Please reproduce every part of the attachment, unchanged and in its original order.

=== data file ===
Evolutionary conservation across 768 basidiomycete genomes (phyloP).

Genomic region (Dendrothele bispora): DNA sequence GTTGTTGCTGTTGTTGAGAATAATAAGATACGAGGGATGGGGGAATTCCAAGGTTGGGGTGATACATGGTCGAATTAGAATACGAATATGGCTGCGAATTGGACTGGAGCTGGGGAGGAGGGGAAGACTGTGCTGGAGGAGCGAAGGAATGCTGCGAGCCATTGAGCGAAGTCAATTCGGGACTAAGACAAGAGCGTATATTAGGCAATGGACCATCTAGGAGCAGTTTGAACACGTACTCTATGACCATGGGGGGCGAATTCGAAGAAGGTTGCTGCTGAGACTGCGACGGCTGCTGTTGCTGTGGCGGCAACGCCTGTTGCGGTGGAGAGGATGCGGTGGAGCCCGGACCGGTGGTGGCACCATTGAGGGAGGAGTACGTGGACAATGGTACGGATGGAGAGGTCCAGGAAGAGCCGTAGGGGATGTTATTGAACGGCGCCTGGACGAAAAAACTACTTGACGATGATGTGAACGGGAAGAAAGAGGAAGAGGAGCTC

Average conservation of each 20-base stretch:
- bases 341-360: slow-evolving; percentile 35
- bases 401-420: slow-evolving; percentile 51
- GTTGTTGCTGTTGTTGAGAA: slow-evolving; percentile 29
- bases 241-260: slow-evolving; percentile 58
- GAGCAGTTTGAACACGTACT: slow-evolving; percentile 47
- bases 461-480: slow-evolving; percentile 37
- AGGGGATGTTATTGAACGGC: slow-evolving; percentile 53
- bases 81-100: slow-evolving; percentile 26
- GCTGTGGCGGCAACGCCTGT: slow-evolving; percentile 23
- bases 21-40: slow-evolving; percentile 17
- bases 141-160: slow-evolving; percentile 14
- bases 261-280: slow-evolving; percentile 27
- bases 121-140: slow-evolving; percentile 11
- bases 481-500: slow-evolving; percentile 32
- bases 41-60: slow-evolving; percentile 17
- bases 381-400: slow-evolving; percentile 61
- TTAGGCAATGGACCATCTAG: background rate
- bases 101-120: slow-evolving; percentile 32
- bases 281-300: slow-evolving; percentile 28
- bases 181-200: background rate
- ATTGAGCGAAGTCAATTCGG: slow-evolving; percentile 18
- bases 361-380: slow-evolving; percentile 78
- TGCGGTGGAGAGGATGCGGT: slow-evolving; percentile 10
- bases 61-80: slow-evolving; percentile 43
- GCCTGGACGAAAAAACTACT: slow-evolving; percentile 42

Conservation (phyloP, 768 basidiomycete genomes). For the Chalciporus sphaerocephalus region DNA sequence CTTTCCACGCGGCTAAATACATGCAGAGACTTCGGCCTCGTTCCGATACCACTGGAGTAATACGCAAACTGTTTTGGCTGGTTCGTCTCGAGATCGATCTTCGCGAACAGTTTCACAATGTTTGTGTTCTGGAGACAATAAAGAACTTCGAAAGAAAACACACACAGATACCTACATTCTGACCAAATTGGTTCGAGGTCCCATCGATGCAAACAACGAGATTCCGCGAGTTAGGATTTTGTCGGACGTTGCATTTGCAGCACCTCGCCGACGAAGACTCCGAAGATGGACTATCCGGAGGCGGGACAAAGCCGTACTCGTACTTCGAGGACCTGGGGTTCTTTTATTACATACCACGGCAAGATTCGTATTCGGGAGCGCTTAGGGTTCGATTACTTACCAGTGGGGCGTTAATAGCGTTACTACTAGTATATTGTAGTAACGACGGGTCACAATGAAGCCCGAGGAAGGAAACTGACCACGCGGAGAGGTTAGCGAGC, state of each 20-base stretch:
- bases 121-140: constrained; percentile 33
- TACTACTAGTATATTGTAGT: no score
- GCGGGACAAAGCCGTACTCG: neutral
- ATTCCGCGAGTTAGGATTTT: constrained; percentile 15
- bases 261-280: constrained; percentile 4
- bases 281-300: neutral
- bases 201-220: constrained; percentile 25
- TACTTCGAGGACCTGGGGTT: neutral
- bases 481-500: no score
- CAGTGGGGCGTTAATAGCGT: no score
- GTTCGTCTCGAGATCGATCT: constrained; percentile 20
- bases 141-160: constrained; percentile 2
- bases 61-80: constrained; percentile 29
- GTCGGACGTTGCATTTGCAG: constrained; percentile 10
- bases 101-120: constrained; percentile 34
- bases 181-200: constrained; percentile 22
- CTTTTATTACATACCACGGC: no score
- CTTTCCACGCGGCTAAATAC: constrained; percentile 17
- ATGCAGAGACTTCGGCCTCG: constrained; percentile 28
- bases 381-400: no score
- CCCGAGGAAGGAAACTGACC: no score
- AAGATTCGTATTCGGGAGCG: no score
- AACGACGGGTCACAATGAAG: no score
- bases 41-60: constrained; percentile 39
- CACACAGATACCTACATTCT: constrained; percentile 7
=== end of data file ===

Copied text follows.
Evolutionary conservation across 768 basidiomycete genomes (phyloP).

Genomic region (Dendrothele bispora): DNA sequence GTTGTTGCTGTTGTTGAGAATAATAAGATACGAGGGATGGGGGAATTCCAAGGTTGGGGTGATACATGGTCGAATTAGAATACGAATATGGCTGCGAATTGGACTGGAGCTGGGGAGGAGGGGAAGACTGTGCTGGAGGAGCGAAGGAATGCTGCGAGCCATTGAGCGAAGTCAATTCGGGACTAAGACAAGAGCGTATATTAGGCAATGGACCATCTAGGAGCAGTTTGAACACGTACTCTATGACCATGGGGGGCGAATTCGAAGAAGGTTGCTGCTGAGACTGCGACGGCTGCTGTTGCTGTGGCGGCAACGCCTGTTGCGGTGGAGAGGATGCGGTGGAGCCCGGACCGGTGGTGGCACCATTGAGGGAGGAGTACGTGGACAATGGTACGGATGGAGAGGTCCAGGAAGAGCCGTAGGGGATGTTATTGAACGGCGCCTGGACGAAAAAACTACTTGACGATGATGTGAACGGGAAGAAAGAGGAAGAGGAGCTC

Average conservation of each 20-base stretch:
- bases 341-360: slow-evolving; percentile 35
- bases 401-420: slow-evolving; percentile 51
- GTTGTTGCTGTTGTTGAGAA: slow-evolving; percentile 29
- bases 241-260: slow-evolving; percentile 58
- GAGCAGTTTGAACACGTACT: slow-evolving; percentile 47
- bases 461-480: slow-evolving; percentile 37
- AGGGGATGTTATTGAACGGC: slow-evolving; percentile 53
- bases 81-100: slow-evolving; percentile 26
- GCTGTGGCGGCAACGCCTGT: slow-evolving; percentile 23
- bases 21-40: slow-evolving; percentile 17
- bases 141-160: slow-evolving; percentile 14
- bases 261-280: slow-evolving; percentile 27
- bases 121-140: slow-evolving; percentile 11
- bases 481-500: slow-evolving; percentile 32
- bases 41-60: slow-evolving; percentile 17
- bases 381-400: slow-evolving; percentile 61
- TTAGGCAATGGACCATCTAG: background rate
- bases 101-120: slow-evolving; percentile 32
- bases 281-300: slow-evolving; percentile 28
- bases 181-200: background rate
- ATTGAGCGAAGTCAATTCGG: slow-evolving; percentile 18
- bases 361-380: slow-evolving; percentile 78
- TGCGGTGGAGAGGATGCGGT: slow-evolving; percentile 10
- bases 61-80: slow-evolving; percentile 43
- GCCTGGACGAAAAAACTACT: slow-evolving; percentile 42

Conservation (phyloP, 768 basidiomycete genomes). For the Chalciporus sphaerocephalus region DNA sequence CTTTCCACGCGGCTAAATACATGCAGAGACTTCGGCCTCGTTCCGATACCACTGGAGTAATACGCAAACTGTTTTGGCTGGTTCGTCTCGAGATCGATCTTCGCGAACAGTTTCACAATGTTTGTGTTCTGGAGACAATAAAGAACTTCGAAAGAAAACACACACAGATACCTACATTCTGACCAAATTGGTTCGAGGTCCCATCGATGCAAACAACGAGATTCCGCGAGTTAGGATTTTGTCGGACGTTGCATTTGCAGCACCTCGCCGACGAAGACTCCGAAGATGGACTATCCGGAGGCGGGACAAAGCCGTACTCGTACTTCGAGGACCTGGGGTTCTTTTATTACATACCACGGCAAGATTCGTATTCGGGAGCGCTTAGGGTTCGATTACTTACCAGTGGGGCGTTAATAGCGTTACTACTAGTATATTGTAGTAACGACGGGTCACAATGAAGCCCGAGGAAGGAAACTGACCACGCGGAGAGGTTAGCGAGC, state of each 20-base stretch:
- bases 121-140: constrained; percentile 33
- TACTACTAGTATATTGTAGT: no score
- GCGGGACAAAGCCGTACTCG: neutral
- ATTCCGCGAGTTAGGATTTT: constrained; percentile 15
- bases 261-280: constrained; percentile 4
- bases 281-300: neutral
- bases 201-220: constrained; percentile 25
- TACTTCGAGGACCTGGGGTT: neutral
- bases 481-500: no score
- CAGTGGGGCGTTAATAGCGT: no score
- GTTCGTCTCGAGATCGATCT: constrained; percentile 20
- bases 141-160: constrained; percentile 2
- bases 61-80: constrained; percentile 29
- GTCGGACGTTGCATTTGCAG: constrained; percentile 10
- bases 101-120: constrained; percentile 34
- bases 181-200: constrained; percentile 22
- CTTTTATTACATACCACGGC: no score
- CTTTCCACGCGGCTAAATAC: constrained; percentile 17
- ATGCAGAGACTTCGGCCTCG: constrained; percentile 28
- bases 381-400: no score
- CCCGAGGAAGGAAACTGACC: no score
- AAGATTCGTATTCGGGAGCG: no score
- AACGACGGGTCACAATGAAG: no score
- bases 41-60: constrained; percentile 39
- CACACAGATACCTACATTCT: constrained; percentile 7